When business began to slow for his Bainbridge-based retail design company, islander Rich Batcheller put his employees to work designing for the public good. A first look at what the creative minds at Blackmouth Design came up with sits at the east end of Yaquina Lane, like something out of a sci-fi flick.
It’s a 10-foot-tall geodesic dome, a tiny house built out of three shapes: the pentagon, the hexagon and the trapezoid.
“It’s a self-supporting structure,” Batcheller said, standing inside his creation Friday. “There’s no foundation, there’s no columns, there’s no beams. It’s one piece holding up the next piece, holding up all the pieces together. Essentially it’s a three-dimensional puzzle.”
Made from plywood and covered in heat-shrunk plastic, the structure forms a basic dwelling that Batcheller’s company is selling as a product, but that they’re also pitching as another option to shelter the homeless.
Batcheller said he’s been in contact with King County and the city of Seattle, pitching organized communities of the structures alongside community showers, kitchens and counseling areas.
“The idea is that we’d find these vacant parking lots that the city might own or a private company might hold, go in and sublease it for 18 months to two years, build a gigantic platform to get the guests out of the water, away from the dust and the dirt and the rocks,” he said. The community would then continue to rotate through other open lots, he said.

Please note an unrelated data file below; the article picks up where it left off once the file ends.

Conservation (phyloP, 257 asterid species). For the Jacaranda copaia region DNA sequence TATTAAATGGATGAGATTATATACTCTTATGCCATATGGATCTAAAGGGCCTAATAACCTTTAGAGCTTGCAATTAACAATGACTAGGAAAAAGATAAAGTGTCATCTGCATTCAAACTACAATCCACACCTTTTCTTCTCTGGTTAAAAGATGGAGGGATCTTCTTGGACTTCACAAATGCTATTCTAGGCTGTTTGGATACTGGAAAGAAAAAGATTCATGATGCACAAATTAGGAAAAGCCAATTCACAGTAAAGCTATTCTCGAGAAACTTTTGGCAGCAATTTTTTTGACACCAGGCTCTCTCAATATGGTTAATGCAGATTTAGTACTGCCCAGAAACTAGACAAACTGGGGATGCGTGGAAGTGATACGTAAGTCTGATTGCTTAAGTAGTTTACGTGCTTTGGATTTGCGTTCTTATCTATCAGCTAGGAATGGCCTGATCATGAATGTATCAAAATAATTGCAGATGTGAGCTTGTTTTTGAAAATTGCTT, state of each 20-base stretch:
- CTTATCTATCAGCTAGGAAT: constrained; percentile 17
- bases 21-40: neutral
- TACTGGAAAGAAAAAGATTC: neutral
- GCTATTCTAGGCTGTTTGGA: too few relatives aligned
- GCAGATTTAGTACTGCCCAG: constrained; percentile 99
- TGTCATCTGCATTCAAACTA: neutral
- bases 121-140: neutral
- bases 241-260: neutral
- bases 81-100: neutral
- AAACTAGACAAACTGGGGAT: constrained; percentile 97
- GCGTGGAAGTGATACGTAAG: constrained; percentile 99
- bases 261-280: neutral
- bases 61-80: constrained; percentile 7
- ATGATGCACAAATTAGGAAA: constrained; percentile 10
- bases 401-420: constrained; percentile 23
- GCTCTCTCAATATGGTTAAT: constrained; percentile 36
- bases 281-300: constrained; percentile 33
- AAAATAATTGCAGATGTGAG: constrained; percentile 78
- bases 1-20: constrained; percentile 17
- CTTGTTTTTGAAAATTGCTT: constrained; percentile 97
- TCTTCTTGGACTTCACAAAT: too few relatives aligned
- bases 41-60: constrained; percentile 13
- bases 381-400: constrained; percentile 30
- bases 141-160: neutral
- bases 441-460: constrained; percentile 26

The dome is strong, feels bigger than a typical tiny home does and can be assembled in about four hours, Batcheller said. The company’s base model can be built for $4,800, but upscale versions with insulation and ventilation will range up to $20,000, he said.
The dome currently sits on property owned by islander Hal Bringman, who’s put it up for rent on Airbnb while it’s on display as a model unit for Blackmouth to show. In looking for a tiny home for his property, Bringman said he’s found that many don’t have a tiny price tag to go along with their size.
But the domes, “at the price point they can do, this seems like something that can catch on,” Bringman said. “It seems very sustainable and very scaleable. You can add on to it, make it more comfortable for a more permanent structure.”
Batcheller hopes his company will be able to ramp up production of the domes for a variety of end users and situations. He’d love to see them at concert venues, alternative hotels and parks.
“In a perfect world we get to make these domes for all sorts of people, whether they’re surfers or fishermen or tiny home enthusiasts or they need a quick, inexpensive shelter for their property,” Batcheller said. “The big play is tackling the homeless problem in Seattle, Portland, the peninsula, anywhere across the country, anywhere that’s interested, we’d love to help them out.”